20 years after genocide, Rwanda’s National park is now safe harbor to bio-diversity

Nyungwe National Park / Matt Payne
Nyungwe National Park / Matt Payne

WASHINGTON, August 23, 2014 — It has been more than 20 years since the infamous genocide in the small East African nation of Rwanda (April 199), where nearly one million Rwandans lost their lives in the ethnic conflict between the Hutus and the Tutsis. Nyungwe National Park, where visitors now hike hillsides to glimpse of troops of chimps, was a refuge for Tutsis who hid in the vast shadows of forests in fear for their lives, waiting for 100-day slaughter to end.

Since the genocide’s end, this nation has established a solid democracy and worked tirelessly to reunify the nation, and it has become one of Africa’s safest and cleanest destinations as well as one of its most stunning and biologically diverse.

Shortly after the genocide, however, the extremely divided nation was faced with abject poverty and as a result, Nyungwe – one of Africa’s last remaining mountain rainforests — nearly faced its demise. Impoverished local villagers and a rapidly growing population surrounding the park depended on the wood for cooking and keeping warm. Many of the animals in the park were hunted for food. Surrounding farms encroached on the park.

Since 2010, Strengthening Sustainable Ecotourism has been working in and around Nyungwe National Park (SSENNP) with a program known in Kinyarwanda as “Nyungwe Nziza” or Beautiful Nyungwe.”

It has been working with the park to promote and sustain Rwanda’s ecotourism and conservation while promoting cultural awareness and stimulating the local economy through tourism. Thus far, the project has worked closely with local communities and schools to raise environmental awareness and help generate local jobs by bringing tourists from all over the world to visit Nyungwe National Park’s spectacular rain forest canopy.

Colobus monkey, Nyungwe National Park
Colobus monkey, Nyungwe National Park

Nyungwe, Africa’s largest protected mountain rain forest, is a birdwatcher’s paradise with more than 280 species of birds. It also boasts thirteen species of primates including what is possibly the world’s largest concentration of colobus monkeys and, most notably, its containment of one of Africa’s largest populations of chimpanzees.

Nyungwe offers several guided hikes at varying skill levels along well-maintained trails. Hikes feature rivers, waterfalls and wildlife and are lead by outstanding locally hired, multi-lingual guides. There are specific guided tours for viewing colobus monkeys, exquisite birds and chimps. A visit to the model Kitabe Cultural Village at the park’s entrance gives guests a glimpse into the pre-colonial traditional life of Rwandans. The village, funded by the Nyungwe Nziza Project, engages local community members in dancing, singing, and costumed historical re-creations.

In 2010, the Nyungwe Nziza Project (NNP) helped open a 90-meter long (nearly 300 feet) canopy walk. At 50 meters (164 feet) above ground and only the third of its kind in African (others can be found in South Africa and Ghana), this canopy walk offers visitors an unrivaled and otherwise unachievable way to experience the rain forest canopy. Thanks to the canopy, more revenue was generated for the park and local communities as it brought in thousands more visitors.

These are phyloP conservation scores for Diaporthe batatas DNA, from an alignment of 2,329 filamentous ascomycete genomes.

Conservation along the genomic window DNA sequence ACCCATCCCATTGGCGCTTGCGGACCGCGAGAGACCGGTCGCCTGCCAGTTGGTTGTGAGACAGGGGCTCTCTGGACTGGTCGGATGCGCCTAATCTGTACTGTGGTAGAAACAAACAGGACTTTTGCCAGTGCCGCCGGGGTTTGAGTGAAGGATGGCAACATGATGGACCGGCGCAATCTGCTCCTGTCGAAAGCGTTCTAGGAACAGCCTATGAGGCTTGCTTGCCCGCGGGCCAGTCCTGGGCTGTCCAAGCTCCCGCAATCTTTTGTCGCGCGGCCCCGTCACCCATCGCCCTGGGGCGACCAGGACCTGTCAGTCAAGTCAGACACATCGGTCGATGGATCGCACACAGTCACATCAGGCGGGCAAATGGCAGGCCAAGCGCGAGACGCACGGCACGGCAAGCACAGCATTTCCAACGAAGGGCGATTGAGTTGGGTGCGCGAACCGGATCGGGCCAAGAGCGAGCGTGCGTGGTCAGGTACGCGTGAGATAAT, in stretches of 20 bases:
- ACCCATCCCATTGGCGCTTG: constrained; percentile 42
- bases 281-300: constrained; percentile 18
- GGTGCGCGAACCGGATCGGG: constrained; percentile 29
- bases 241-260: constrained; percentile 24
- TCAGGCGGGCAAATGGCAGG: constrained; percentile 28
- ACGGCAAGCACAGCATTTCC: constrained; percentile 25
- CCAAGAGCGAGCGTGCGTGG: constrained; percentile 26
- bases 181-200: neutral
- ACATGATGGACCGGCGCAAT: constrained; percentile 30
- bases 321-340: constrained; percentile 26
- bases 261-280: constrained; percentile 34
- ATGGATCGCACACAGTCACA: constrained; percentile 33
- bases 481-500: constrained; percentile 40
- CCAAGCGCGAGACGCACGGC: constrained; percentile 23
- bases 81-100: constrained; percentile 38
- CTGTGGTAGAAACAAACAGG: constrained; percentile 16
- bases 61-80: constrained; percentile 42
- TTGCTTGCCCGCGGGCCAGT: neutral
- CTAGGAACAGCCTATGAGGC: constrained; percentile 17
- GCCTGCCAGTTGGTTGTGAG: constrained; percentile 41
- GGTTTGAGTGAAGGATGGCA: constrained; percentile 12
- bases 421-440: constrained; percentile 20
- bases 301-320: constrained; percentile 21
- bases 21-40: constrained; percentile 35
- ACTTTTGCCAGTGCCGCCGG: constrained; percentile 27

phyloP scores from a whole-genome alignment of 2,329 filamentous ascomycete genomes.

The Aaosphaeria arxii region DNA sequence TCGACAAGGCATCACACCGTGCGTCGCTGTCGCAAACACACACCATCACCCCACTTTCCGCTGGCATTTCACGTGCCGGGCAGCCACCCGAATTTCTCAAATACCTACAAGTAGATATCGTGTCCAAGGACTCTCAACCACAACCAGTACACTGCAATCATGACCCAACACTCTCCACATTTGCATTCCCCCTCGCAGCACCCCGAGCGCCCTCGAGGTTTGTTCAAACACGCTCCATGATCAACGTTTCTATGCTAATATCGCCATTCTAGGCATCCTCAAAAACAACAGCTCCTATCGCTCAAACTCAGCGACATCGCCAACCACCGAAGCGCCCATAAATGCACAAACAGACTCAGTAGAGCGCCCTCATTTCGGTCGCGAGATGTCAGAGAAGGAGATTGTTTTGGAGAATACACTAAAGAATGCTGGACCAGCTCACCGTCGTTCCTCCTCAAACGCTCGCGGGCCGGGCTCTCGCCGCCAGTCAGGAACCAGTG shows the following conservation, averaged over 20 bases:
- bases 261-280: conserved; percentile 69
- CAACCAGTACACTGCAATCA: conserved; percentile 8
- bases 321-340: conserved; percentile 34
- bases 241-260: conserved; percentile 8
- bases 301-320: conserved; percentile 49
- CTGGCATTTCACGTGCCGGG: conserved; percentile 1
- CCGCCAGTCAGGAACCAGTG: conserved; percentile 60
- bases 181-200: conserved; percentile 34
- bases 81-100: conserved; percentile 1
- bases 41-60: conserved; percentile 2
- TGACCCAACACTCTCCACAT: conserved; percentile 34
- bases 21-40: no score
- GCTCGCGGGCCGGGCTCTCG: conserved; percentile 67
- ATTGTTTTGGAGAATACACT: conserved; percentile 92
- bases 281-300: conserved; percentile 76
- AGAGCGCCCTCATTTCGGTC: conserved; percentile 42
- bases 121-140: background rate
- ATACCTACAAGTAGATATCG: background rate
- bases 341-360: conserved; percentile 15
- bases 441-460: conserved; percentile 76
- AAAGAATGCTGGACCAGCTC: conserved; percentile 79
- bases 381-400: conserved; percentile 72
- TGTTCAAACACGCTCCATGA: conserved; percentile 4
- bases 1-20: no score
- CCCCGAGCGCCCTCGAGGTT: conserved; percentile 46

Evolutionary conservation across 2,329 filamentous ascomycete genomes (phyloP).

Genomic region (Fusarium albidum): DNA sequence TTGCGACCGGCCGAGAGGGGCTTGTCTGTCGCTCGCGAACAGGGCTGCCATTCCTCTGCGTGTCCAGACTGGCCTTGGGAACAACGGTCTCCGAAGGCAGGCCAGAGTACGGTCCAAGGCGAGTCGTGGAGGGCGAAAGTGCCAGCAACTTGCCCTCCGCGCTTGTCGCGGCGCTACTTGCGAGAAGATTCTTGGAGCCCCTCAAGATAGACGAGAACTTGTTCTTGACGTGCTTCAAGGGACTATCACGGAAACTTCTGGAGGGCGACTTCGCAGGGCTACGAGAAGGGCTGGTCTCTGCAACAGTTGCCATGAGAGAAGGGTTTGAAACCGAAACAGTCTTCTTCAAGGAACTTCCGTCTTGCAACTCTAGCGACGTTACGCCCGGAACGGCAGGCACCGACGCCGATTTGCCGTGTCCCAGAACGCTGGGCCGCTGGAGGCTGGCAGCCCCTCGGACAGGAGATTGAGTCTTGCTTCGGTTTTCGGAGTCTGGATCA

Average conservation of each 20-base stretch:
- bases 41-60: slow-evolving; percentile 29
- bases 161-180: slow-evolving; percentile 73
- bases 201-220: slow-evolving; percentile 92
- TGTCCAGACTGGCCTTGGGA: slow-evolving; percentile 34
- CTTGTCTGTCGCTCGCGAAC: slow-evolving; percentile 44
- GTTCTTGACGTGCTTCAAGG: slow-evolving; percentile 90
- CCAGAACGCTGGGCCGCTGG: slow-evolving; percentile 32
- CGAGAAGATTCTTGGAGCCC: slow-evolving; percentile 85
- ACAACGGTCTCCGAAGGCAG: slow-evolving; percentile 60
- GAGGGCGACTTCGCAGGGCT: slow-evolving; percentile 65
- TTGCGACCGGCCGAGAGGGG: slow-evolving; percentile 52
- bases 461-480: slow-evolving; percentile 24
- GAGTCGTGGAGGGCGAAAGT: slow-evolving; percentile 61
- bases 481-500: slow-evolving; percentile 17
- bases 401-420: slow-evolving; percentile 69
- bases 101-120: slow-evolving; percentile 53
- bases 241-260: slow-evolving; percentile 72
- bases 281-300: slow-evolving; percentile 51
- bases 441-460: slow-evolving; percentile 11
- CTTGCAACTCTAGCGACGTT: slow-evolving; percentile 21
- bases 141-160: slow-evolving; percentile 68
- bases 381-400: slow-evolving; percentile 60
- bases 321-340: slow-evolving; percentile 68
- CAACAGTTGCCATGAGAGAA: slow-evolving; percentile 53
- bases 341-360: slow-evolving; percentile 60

The Black-and-white-casqued Hornbill
The Black-and-white-casqued Hornbill

The Project continues to work with both the public and private sectors to find more ways to introduce the world to what is one of Africa’s most overlooked and outstanding National Parks. By attracting more visitors to the Park, the project has helped generate more jobs and thereby increasing local household revenues.

Over the next two years, NNP is working with the Wildlife Conservation Society and the Jane Goodall Institute to habituate more chimps in the northern section of the park thus allowing visitors more opportunities to track the chimpanzees. They are also working with the US National Park Service to create self-guided trails for visitors seeking their own adventures, as well as establish more campsites for backpackers trekking across East Africa. They run programs to educate local guides on the bird populations and habitats in an effort to make Nyungwe a premier international bird watching destination.

Staying in the Nyungwe Forest in Rwanda

Guests have three options for accommodations when visiting Nyungwe. The Nyungwe Forest Lodge offers luxury in a quietly elegant lodge that all but disappears into rain forest. It has hosted its share of celebrities at its perch on the edge of a tea plantation. Rooms here, each with balconies that back right up to the rain forest, offer guests plenty of opportunity to observe the park’s playful monkeys from their comfort of their own surroundings.

The Nyungwe Top View Hill Hotel offers reasonable rooms with outstanding views of the park. The Gisakura Guest House is the most affordable offering small rooms with shared bathrooms.

Nyungwe Forest Lodge, Rwanda
Nyungwe Forest Lodge, Rwanda

With the ceaseless efforts of the Nyungwe Nziza Project, Nyungwe National Park has embraced this challenge head on by counting on the resilience of its surrounding communities to restore and preserve the park, making it an inviting, awe-inspiring and life-changing experience for its visitors and making a better life for the people who call this part of the verdant country home.

With increasing numbers and draws like the Canopy Walk which increase the park’s attendance exponentially, the park employs more than 100 locals and continues to educate more and more, enlisting them as guides and hiring them to build trails and sustain the park proving that, when preserved, the park is of significantly greater value than if it were gone.

To read more from the author go to mattpaynewriter.com.

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